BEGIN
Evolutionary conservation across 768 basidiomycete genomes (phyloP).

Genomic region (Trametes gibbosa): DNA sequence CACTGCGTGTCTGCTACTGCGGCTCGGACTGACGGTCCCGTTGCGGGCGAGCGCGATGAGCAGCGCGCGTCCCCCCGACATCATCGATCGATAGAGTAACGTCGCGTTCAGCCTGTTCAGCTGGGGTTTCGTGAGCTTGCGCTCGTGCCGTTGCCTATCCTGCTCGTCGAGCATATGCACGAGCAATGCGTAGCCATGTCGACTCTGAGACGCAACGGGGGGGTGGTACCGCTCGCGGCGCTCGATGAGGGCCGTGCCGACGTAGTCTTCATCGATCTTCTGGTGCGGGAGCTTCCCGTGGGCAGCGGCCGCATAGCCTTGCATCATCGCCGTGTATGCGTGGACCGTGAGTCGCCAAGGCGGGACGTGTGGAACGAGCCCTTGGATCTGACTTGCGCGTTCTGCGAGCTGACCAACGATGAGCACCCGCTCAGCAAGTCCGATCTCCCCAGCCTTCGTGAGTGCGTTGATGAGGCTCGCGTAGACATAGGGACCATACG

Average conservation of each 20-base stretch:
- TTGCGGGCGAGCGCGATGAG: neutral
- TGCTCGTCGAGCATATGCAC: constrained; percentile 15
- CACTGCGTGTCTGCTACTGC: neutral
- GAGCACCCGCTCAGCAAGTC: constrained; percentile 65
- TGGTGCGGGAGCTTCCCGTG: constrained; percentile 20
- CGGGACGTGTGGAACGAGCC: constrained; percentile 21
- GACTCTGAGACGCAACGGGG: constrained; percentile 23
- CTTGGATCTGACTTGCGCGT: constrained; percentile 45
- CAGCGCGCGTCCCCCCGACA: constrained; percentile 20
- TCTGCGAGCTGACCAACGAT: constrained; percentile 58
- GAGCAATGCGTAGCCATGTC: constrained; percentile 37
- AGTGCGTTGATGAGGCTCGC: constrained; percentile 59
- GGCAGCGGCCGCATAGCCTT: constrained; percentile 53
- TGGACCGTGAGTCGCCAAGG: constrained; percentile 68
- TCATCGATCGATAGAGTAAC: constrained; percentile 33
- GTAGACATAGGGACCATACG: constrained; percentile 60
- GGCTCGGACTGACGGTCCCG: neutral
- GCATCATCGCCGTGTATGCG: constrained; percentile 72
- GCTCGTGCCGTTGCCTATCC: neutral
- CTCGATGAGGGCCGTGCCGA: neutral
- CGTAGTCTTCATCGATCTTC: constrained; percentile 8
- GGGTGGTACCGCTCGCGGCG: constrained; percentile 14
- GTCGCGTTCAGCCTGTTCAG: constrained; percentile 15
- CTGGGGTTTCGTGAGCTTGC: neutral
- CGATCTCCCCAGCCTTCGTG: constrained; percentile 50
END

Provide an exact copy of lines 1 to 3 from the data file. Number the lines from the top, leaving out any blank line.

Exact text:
Evolutionary conservation across 768 basidiomycete genomes (phyloP).

Genomic region (Trametes gibbosa): DNA sequence CACTGCGTGTCTGCTACTGCGGCTCGGACTGACGGTCCCGTTGCGGGCGAGCGCGATGAGCAGCGCGCGTCCCCCCGACATCATCGATCGATAGAGTAACGTCGCGTTCAGCCTGTTCAGCTGGGGTTTCGTGAGCTTGCGCTCGTGCCGTTGCCTATCCTGCTCGTCGAGCATATGCACGAGCAATGCGTAGCCATGTCGACTCTGAGACGCAACGGGGGGGTGGTACCGCTCGCGGCGCTCGATGAGGGCCGTGCCGACGTAGTCTTCATCGATCTTCTGGTGCGGGAGCTTCCCGTGGGCAGCGGCCGCATAGCCTTGCATCATCGCCGTGTATGCGTGGACCGTGAGTCGCCAAGGCGGGACGTGTGGAACGAGCCCTTGGATCTGACTTGCGCGTTCTGCGAGCTGACCAACGATGAGCACCCGCTCAGCAAGTCCGATCTCCCCAGCCTTCGTGAGTGCGTTGATGAGGCTCGCGTAGACATAGGGACCATACG

Average conservation of each 20-base stretch: